by Mike Hoban
‘Yellow Bird Chase’ – Conceived and Directed by Jason Slavick; Written by the LAB Ensemble; Scenic Design and Props by Rebecca Lehrhoff; Puppetry Direction & Design by Penny Benson; Costume Design by Kendra Bell; Lighting Design by PJ Strachman. Presented by Liars & Believers (LAB) at the Boston Center for the Arts, Martin Hall, 527 Tremont Street Boston through May 21.
There’s a lot of fun to be had at Liars & Believers’ expanded production of ‘Yellow Bird Chase’, the laugh-filled fairy tale with music that marks their debut as Artists in Residence at the Boston Center for the Arts. Originally developed as a 30 minute piece for the 2015 “Outside the Box” festival, “Yellow Bird” is 70 minute mash-up of clowning, puppetry, and cabaret-style music that is pure entertainment. And while the production appears to be aimed mostly at the kiddies, there’s still plenty to keep the adults in the audience amused, particularly if they’re fans of iconic 60’s pop tunes.
The story opens in what appears to be the maintenance room of a building, complete with cleaning supplies, mops and brooms – as well as musical instruments, specifically a standup bass and a trombone. Enter the “Gods of Maintenance”, in actuality the three piece band Luminati, led by chanteuse Johnny Blazes, who open with a number (Otis Redding’s “That’s How Strong My Love Is”) that incorporates audience members playing empty buckets along with the tune. They are soon joined by three clowns: Capitano Marco Cantolop del Portudo (Jesse Garlick), Poodge (Glen Moore), and Ruffles Featherbottom (the impossibly adorable Rebecca Lehrhoff, who also designed the set and props), who speak only in a form of gibberish that sounds vaguely like English-speaking first graders trying to come up with their own Romance language.
The clown posse comes upon a bird (cleverly fashioned from a pair of yellow rubber cleaning gloves) named Flotizar(?), and while the other two clowns are taken with the bird’s beauty and warm personality, head clown Marco sees dollar signs when the bird begins laying eggs. The bird escapes, and the adventure begins. We’re taken on a journey by car, boat and plane across rivers and oceans, to mountaintops and even a pirate’s cave (complete with treasure), all the while being serenaded by Blazes and their band, trombonist Tim Lewandowski and bassist Brendan Higgins.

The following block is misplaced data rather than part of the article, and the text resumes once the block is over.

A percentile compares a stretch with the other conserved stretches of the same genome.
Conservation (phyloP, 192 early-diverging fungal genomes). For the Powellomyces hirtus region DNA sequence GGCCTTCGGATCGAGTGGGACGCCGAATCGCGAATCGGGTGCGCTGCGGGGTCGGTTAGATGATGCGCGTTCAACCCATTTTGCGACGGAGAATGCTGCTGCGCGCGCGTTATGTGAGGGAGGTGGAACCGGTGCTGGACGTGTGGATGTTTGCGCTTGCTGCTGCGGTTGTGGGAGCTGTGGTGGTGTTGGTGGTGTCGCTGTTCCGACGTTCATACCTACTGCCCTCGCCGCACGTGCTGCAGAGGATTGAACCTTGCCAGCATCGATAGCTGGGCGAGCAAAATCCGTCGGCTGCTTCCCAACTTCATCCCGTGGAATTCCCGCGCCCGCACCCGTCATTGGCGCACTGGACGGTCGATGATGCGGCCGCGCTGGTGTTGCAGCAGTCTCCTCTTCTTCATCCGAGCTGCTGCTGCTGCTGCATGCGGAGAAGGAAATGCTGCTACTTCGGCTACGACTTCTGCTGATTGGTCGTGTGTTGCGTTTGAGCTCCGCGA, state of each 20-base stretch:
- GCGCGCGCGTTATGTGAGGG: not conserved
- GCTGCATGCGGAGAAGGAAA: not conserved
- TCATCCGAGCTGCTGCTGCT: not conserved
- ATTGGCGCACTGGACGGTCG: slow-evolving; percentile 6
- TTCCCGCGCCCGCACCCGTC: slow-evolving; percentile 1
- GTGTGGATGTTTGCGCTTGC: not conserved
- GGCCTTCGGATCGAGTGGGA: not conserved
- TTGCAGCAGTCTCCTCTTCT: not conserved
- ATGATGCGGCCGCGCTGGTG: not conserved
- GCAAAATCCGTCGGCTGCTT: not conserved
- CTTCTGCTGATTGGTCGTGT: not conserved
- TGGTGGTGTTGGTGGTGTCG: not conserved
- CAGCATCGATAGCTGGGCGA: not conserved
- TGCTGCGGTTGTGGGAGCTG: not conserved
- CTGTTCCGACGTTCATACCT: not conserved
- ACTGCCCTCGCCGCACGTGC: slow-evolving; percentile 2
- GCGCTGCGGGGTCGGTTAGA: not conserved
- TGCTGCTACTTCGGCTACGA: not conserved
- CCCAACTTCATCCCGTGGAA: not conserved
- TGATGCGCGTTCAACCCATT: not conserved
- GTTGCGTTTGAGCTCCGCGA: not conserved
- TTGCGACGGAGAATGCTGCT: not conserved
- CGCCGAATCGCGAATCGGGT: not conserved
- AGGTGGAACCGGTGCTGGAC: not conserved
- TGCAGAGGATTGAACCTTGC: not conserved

Although the program refers to the production’s musical choices as “terrible pop songs”, there are a number of selections that Luminati interprets wonderfully, including Sam Cooke’s “Bring It On Home To Me,” Otis Redding’s “That’s How Strong My Love Is,” and Smokey Robinson & the Miracles’ “Tracks of My Tears”, and Luminati even gives the cheesy “I Think We`re Alone Now” by Tommy James & The Shondells a heart. Captioning for the lyrics (for the deaf and hearing impaired) are also displayed in a myriad of ways, including an unraveling of bubble-wrap with the words magic-markered on the surface by the clowns.
The clowning by the troupe is utterly charming and very funny at times, and the grade school kids at the matinee I attended were completely engrossed throughout – no easy trick for any entertainer. There was plenty of audience participation, and although some of the younger tykes were a little shy, the older ones (and some adults) jumped right into the fun. This is a good take for kids of all ages, and LAB also offers free puppetry workshop for kids after remaining matinees on May 13, 14, 20, and 21. For more info, go to: http://www.liarsandbelievers.com/portfolio/yellowbirdchase/